Bureaucracy, red tape, paper chase, etc

We need to cut red tape!

Here are some words and expressions that we use to talk about bureaucracy and official procedures involving lots of documents.

In English this is always a negative word. It refers to long and complicated official procedures, which usually involve a lot of paperwork.

There’s too much bureaucracy involved when you apply for a licence to manage a shop. The government should simplify / streamline the process.

You can use the adjective bureaucratic to refer to situations or processes where there is a lot of bureaucracy.

A bureaucrat is a negative or pejorative word for an official who works in a government department or agency.

Brexit campaigners argue that Britain has been under the control of unelected bureaucrats in Brussels.

A neutral term for someone who works in a government job is civil servant.

Ranjit works as a civil servant in the Department for Environment, Food and Rural Affairs.

Red tape is an informal term for bureaucracy.

We need to cut red tape and make it easier for companies to do business.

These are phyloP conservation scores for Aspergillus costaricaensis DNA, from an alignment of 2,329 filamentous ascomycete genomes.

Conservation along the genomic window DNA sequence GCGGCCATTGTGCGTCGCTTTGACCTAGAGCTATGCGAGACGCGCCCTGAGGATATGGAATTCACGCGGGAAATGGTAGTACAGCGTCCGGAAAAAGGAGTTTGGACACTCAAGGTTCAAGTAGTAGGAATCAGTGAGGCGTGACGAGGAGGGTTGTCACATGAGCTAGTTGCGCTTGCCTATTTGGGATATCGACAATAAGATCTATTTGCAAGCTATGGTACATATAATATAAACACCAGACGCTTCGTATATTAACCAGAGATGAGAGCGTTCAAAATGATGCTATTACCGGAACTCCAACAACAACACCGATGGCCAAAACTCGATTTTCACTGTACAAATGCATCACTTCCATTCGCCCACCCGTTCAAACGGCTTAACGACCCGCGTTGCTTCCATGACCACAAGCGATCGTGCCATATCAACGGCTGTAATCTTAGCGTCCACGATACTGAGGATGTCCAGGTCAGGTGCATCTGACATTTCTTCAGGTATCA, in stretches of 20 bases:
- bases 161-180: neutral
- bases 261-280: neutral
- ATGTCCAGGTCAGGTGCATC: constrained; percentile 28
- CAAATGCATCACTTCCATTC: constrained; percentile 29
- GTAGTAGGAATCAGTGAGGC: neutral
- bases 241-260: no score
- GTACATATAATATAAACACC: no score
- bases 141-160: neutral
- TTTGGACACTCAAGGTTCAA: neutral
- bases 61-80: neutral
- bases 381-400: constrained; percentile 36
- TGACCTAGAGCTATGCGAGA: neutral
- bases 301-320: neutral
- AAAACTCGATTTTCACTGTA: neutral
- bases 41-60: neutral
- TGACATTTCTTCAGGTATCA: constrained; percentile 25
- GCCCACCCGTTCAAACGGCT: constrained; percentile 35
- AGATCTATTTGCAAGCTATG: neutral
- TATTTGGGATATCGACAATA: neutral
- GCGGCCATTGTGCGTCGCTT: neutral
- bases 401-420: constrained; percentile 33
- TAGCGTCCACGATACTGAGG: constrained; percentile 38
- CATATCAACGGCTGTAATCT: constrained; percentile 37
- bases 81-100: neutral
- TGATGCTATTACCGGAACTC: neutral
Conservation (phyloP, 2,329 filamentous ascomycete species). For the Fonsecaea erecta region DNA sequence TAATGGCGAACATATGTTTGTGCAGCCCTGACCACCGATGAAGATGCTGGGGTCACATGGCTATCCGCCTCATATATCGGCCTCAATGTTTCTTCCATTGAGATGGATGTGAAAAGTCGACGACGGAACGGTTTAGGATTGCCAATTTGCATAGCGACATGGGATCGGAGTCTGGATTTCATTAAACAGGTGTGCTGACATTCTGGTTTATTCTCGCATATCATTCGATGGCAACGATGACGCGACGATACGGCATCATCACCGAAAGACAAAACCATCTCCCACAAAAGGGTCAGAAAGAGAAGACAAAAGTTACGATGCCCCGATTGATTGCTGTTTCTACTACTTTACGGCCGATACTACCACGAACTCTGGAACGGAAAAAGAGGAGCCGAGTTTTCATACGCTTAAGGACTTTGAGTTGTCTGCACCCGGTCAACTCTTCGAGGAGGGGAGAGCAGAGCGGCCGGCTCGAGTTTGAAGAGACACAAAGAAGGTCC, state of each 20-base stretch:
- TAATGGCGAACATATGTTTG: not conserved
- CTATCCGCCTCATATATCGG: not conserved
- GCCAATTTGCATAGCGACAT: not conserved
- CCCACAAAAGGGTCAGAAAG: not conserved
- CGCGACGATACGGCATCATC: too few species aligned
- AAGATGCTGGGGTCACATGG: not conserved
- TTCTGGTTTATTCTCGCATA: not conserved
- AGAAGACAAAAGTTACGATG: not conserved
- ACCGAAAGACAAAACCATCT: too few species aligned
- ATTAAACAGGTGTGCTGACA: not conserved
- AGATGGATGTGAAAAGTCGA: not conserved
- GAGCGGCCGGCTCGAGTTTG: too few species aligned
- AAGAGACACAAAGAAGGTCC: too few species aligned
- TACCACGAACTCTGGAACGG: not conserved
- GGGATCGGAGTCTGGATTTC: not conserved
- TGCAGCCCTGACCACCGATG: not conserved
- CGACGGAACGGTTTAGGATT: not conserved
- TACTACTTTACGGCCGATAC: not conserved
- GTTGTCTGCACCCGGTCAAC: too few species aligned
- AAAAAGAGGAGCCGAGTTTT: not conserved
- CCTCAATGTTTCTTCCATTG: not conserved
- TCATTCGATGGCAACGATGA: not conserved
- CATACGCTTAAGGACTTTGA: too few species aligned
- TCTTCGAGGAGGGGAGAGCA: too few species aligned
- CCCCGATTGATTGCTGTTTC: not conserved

A paper chase is a slang term for a situation where you need to acquire lots of official documents. (You can also write paper chase as one word.)

Trying to import a horse into this country involves a massive paper chase. You need about twenty certificates and letters from vets. It’s a nightmare!

A paper trail means the accumulated proof or evidence of financial transactions through documents such as receipts, invoices and bank statements, etc. It’s usually used in situations where an investigation or inspection is being carried out.

Auditors followed the paper trail from the company’s London offices to a network of obscure offshore holding companies based in the Cayman Islands and the British Virgin Islands.

To rubber stamp a decision or policy means to agree with it or approve it without a challenge. This expression is often used in the context of countries where there is an autocratic government and a parliament or legislative body that automatically approves all decisions made by the executive.

The Supreme Assembly rubber stamped the President’s decision to declare his birthday a public holiday.

Note that rubber stamp is always figurative. If a document receives an official endorsement or mark it is just stamped:

The immigration officer stamped our passports.


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